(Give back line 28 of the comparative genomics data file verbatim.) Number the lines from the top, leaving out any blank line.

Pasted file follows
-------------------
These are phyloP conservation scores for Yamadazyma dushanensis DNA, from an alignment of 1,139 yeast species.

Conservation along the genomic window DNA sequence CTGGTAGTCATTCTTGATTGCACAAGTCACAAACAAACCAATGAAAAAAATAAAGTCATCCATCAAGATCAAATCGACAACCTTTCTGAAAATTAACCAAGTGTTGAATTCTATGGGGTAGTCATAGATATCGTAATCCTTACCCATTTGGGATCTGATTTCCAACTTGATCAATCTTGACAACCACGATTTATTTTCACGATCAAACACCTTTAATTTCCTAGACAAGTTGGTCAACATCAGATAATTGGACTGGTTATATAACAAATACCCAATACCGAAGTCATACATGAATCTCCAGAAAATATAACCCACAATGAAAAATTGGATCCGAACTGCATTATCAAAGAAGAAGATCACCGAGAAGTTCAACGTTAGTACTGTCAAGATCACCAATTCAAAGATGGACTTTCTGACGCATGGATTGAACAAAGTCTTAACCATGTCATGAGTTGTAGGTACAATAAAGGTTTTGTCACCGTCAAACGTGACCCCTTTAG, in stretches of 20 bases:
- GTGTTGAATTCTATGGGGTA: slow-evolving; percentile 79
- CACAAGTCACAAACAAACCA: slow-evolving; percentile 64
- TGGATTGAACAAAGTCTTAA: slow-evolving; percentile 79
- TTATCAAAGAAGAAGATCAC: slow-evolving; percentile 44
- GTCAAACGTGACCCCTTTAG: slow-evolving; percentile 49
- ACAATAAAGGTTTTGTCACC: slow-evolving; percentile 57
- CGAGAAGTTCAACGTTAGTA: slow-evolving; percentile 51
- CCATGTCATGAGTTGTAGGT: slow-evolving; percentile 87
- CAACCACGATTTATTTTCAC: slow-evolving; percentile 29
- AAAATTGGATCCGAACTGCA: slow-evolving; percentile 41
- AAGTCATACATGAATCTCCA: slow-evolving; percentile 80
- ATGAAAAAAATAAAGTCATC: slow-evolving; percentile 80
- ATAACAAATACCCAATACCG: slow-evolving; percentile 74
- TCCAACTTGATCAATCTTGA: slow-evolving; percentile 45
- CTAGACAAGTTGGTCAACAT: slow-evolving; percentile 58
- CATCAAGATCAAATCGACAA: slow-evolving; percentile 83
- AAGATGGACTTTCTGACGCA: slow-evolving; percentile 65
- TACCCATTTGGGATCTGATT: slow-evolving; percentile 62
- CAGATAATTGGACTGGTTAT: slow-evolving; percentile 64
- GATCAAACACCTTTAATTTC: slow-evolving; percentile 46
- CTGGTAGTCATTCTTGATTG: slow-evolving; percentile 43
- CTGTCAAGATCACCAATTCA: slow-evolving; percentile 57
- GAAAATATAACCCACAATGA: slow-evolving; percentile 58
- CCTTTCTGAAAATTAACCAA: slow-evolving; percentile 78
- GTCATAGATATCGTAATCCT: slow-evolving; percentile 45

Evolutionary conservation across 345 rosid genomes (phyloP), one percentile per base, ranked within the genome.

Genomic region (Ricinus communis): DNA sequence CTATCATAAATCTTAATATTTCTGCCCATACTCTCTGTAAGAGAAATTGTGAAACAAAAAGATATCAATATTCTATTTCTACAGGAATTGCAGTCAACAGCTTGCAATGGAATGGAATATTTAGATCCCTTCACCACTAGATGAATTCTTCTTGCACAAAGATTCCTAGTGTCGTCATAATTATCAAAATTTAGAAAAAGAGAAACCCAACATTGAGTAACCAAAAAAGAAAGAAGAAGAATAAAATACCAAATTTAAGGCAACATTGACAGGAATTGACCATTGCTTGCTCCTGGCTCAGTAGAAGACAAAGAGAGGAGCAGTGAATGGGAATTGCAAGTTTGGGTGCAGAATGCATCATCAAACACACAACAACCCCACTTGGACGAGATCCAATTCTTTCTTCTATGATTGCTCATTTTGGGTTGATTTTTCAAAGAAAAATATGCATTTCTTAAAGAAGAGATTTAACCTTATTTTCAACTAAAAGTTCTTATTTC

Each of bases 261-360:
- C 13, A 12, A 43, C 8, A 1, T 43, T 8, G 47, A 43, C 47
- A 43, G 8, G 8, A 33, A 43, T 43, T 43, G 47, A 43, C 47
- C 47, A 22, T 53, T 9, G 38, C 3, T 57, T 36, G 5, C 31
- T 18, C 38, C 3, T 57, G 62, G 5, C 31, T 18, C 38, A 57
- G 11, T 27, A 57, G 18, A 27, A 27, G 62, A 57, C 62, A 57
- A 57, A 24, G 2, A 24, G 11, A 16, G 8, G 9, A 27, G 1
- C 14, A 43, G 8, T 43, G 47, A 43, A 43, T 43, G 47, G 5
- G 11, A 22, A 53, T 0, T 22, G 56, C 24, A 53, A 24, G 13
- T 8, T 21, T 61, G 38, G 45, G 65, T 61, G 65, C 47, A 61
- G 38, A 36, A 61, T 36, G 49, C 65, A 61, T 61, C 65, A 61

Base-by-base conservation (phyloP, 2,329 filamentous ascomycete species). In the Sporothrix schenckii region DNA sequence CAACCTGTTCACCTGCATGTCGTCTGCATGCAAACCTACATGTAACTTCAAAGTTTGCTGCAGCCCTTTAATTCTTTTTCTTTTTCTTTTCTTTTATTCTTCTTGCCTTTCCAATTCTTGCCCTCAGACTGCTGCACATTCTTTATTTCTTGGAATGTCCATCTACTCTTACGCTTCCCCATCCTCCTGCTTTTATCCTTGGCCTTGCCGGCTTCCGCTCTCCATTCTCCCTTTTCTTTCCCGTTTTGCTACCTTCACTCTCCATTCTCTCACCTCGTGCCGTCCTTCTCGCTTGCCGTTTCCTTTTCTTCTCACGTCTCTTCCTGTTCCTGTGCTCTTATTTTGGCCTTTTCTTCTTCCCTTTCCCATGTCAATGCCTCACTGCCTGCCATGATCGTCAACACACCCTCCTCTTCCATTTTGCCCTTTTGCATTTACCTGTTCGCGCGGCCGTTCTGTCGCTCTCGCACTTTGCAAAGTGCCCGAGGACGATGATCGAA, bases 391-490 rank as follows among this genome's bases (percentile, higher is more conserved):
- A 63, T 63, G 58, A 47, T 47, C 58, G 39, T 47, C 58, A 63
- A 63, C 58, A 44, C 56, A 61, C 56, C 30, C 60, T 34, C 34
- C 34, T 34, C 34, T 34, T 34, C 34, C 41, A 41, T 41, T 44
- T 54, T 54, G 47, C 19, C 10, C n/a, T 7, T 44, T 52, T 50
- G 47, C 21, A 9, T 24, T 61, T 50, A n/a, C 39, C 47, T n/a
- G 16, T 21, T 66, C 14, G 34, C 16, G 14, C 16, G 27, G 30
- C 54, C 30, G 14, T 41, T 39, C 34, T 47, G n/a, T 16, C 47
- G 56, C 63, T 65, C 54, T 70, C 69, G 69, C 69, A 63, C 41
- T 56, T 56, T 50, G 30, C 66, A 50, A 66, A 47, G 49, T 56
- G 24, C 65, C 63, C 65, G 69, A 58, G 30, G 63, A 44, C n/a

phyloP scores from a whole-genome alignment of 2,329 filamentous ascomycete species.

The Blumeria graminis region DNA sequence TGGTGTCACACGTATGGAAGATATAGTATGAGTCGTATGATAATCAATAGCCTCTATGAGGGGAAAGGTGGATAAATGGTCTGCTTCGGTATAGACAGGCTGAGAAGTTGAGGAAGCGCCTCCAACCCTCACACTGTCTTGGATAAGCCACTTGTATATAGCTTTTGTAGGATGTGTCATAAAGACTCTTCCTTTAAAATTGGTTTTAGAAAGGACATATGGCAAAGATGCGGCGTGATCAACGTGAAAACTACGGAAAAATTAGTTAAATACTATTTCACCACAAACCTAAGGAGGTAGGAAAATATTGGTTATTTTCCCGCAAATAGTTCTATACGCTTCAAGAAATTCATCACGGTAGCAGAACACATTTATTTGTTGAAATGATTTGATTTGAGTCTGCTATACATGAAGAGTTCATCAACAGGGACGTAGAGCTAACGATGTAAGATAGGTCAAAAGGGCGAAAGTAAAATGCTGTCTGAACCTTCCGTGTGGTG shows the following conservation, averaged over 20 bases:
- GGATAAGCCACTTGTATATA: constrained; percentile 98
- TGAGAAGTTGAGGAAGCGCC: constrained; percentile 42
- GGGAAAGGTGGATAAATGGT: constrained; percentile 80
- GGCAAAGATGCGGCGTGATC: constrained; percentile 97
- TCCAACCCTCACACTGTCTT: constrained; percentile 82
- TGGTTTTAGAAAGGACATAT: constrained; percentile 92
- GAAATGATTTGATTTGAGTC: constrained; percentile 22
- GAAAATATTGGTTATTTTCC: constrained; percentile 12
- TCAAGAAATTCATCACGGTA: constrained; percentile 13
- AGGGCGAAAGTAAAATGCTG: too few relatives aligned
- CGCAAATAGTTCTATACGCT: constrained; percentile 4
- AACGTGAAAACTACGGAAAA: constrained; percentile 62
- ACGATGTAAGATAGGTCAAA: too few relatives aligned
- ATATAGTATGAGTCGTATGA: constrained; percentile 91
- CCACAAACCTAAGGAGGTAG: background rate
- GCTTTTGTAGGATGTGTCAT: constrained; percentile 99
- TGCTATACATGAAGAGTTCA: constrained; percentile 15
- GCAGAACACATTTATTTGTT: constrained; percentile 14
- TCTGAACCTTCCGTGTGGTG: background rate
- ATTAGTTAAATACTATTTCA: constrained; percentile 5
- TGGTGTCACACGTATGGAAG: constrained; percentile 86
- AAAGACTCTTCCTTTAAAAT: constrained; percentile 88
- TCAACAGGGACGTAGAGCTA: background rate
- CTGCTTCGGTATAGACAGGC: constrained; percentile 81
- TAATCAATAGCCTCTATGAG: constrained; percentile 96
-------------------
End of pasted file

Evolutionary conservation across 345 rosid genomes (phyloP), one percentile per base, ranked within the genome.